~e; wireless economics 101

From bc <human@electronetwork.org>
Date Wed, 23 Jan 2002 13:29:31 -0600

  [wireless-economics (soc-cult) 101 and somekind of technocratic truthism.]

>Wireless Harmless, More or Less? 
>By Julia Scheeres 
>2:00 a.m. Jan. 22, 2002 PST
>  From Wired News, available online at:
>The debate over potential health risks from electromagnetic fields has
>raged for years and shows no sign of abating or assuaging public concerns. 
>Activists are especially worried about the proliferation of wireless
>technologies and fear that the industry is outpacing research and laws. 
>The number of gadgets using radio frequencies has rocketed since the
>mid '90s, when the FCC began to auction off pieces of the 
>electromagnetic spectrum for Personal Communication Systems (PCS). 
>Today, over 129 million Americans own cell phones, according to the 
>Cellular Telecommunications and Internet Association.
>And more wireless gizmos and services are rolled out on a daily basis.
>Take wireless local area networks, which allow users to surf the 
>Internet unplugged. According to market research firm Cahners 
>In-Stat Group, the global market for wireless LANs will jump from $1 
>billion in 2002 to $4.5 billion in 2004. 
>"We're living with wireless all around us, and there are a lot of
>questions that aren't answered yet," said Janet Newton, the 
>president of the Electromagnetic Radiation Network, a nonprofit 
>group that advocates "responsible use" of electromagnetic radiation. 
>"We could be setting ourselves up for a health disaster down the 
>The group believes the FCC's guidelines for radio frequency exposure
>are too lenient and has launched several legal challenges in an 
>attempt to force the agency to adopt stricter rules. But so far 
>their legal challenges have met with no success. 
>Studies into the effects of electromagnetic fields -- and there have
>been oodles of them around the globe -- have turned up conflicting 
>evidence. While some have found that exposure to radio frequencies 
>(RF) may be harmful enough to cause cancer and other afflictions, 
>others show the opposite. One team of researchers even used RF to 
>destroy cancerous tumors. 
>Nevertheless, fears were serious enough to inspire the World Health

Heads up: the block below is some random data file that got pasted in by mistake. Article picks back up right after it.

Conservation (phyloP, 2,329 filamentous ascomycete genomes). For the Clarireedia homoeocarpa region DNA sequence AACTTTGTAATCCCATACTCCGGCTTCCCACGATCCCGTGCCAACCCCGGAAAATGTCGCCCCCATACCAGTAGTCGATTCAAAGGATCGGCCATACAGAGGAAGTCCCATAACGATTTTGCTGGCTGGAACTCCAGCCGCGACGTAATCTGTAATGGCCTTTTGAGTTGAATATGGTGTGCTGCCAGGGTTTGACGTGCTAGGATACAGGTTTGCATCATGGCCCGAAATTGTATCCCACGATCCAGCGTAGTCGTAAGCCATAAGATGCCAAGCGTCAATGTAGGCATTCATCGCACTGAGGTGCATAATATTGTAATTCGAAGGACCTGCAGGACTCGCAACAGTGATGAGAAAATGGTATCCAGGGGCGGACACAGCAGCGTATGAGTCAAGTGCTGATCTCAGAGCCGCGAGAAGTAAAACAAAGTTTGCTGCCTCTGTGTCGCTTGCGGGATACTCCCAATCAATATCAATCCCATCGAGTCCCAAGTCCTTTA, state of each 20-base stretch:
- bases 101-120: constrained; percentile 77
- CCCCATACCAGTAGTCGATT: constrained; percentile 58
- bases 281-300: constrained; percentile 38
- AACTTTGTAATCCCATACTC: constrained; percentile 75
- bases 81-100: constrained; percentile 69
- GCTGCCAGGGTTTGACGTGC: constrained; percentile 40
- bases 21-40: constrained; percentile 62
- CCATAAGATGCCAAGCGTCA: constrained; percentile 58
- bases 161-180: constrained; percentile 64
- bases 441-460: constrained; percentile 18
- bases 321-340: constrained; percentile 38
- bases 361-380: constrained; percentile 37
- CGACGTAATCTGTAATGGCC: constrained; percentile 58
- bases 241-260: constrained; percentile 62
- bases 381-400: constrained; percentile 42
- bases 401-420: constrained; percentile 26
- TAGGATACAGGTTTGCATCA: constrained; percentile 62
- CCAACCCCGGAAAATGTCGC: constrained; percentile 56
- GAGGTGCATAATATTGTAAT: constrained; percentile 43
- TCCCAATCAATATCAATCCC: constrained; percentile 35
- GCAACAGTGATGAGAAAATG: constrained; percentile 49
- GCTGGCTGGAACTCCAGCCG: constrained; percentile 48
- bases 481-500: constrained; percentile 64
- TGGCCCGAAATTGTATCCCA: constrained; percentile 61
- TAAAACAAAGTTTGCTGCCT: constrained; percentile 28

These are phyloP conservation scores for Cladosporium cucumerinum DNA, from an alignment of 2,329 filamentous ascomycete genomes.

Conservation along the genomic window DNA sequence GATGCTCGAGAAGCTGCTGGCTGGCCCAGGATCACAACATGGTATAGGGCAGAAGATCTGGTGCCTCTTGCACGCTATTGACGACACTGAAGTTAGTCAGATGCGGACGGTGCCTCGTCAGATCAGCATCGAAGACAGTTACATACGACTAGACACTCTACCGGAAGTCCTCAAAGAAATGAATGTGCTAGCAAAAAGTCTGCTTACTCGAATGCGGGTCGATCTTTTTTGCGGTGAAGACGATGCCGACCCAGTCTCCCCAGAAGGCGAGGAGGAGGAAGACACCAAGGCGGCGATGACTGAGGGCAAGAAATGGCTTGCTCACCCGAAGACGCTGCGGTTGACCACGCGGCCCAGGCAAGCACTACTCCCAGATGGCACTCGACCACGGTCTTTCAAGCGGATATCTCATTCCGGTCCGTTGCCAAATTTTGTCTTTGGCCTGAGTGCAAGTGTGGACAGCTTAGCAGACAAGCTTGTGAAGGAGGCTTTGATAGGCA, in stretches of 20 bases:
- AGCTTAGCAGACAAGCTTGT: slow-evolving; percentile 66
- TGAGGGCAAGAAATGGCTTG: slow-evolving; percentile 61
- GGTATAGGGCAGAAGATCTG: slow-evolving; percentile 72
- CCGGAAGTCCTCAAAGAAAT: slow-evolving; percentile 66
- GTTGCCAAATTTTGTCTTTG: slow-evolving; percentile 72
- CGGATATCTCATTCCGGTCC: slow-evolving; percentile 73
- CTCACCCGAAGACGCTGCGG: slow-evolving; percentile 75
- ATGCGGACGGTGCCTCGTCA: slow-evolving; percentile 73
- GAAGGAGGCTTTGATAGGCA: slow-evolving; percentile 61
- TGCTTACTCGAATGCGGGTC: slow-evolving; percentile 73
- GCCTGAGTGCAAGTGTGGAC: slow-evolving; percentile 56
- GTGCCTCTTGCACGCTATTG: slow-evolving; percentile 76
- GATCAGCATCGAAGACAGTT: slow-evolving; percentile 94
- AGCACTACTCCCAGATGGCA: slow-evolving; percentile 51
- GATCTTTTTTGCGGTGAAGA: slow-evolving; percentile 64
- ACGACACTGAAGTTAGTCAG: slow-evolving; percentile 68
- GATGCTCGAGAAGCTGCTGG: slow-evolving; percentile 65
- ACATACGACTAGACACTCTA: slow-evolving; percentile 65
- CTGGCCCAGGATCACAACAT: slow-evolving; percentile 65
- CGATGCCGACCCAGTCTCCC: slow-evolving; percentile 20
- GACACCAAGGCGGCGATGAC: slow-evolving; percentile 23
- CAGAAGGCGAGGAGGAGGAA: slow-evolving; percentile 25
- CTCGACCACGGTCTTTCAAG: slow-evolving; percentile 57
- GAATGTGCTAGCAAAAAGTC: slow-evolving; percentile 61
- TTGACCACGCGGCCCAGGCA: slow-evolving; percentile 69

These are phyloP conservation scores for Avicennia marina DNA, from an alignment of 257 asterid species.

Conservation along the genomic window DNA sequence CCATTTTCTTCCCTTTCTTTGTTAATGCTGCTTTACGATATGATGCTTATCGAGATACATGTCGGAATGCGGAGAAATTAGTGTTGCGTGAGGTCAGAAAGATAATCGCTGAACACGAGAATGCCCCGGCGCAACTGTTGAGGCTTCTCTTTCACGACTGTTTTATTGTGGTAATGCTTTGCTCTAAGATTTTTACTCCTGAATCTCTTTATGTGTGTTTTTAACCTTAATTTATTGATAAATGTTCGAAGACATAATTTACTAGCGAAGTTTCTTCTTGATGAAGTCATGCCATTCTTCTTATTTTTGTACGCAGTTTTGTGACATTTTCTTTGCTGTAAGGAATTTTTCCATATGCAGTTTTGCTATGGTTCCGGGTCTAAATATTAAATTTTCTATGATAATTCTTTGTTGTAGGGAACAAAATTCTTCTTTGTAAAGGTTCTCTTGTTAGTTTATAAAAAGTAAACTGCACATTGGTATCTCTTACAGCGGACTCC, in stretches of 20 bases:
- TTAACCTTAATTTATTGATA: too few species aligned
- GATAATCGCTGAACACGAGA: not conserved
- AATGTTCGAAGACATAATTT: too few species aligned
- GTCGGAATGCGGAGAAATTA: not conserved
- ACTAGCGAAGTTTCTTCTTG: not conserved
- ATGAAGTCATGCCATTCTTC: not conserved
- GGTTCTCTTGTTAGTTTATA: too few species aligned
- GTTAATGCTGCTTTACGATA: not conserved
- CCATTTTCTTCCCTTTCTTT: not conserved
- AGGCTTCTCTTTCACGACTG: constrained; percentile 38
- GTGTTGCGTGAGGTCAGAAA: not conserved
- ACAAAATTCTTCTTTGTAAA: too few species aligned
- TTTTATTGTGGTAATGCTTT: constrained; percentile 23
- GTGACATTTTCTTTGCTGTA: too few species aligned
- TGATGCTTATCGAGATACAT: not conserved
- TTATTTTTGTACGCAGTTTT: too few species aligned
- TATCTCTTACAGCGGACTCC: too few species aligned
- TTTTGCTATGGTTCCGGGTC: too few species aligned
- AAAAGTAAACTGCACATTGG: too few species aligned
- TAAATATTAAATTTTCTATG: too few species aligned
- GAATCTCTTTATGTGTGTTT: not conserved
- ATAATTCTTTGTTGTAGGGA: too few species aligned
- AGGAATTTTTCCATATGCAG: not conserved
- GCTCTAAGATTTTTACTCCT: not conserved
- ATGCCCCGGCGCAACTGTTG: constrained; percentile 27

>Organization to create the international EMF project in 1996. One of 
>the objectives of the project -- which concludes in 2005 -- is to 
>establish international standards for RF exposure. 
>Until there are definitive answers, anti-wireless activists such as
>Newton say we should err on the side of caution and use traditional 
>communication devices as much as possible. 
>"If a drug had as many conflicting results, it would never be licensed
>for sale," Newton said. "No one's done enough research to know 
>whether wireless is a problem or not." 
>The FCC has no plans to change its exposure guidelines, which are
>determined by the National Council on Radiation Protection and Measurements. 
>"There is no conclusive evidence that electromagnetic fields hurt
>health," said Ed Mantiply, a scientist with the FCC's radio 
>frequency safety program. "We have a standard for exposure, which is 
>essentially like a speed limit --there's no guarantee that you're 
>safe below it or unsafe above it." 
>As a rule of thumb, the FCC recommends that consumers give themselves
>an inch of space for every watt of power used by a device. If you're 
>using a 10 watt transmitter, for example, stay 10 inches away from 
>Part of Mantiply's job is answering calls from people who worry that
>they're being affected by electromagnetic fields. Some of their 
>concerns are legitimate, but some are "UFO-ology," he said. 
>There are people who call him with a headache and blame the FCC. There
>are others who say they are "electrically sensitive" and believe 
>they can sense -- and are harmed by -- electromagnetic fields. 
>Bunk, Mantiply said. 
>"They may possibly have a psychogenic problem," he said. "I believe a
>good number of people who complain about these things have trauma or 
>obsessive disorders. There are a lot of sad cases out there." 
>Swedish researchers found that people who claim they suffer from
>electrical sensitivity failed to detect the presence of 
>electromagnetic fields in double-blind tests, he added. 
>Nevertheless, he acknowledged that more health studies need to be
>"We've got a fundamental science we don't understand. We get different
>results from different laboratories. The issue is not resolved."
>Copyright (C) 1994-2002 Wired Digital Inc. All rights reserved.

  (fair-use. EM education. debate still out on wireless-ons. 2oo2)

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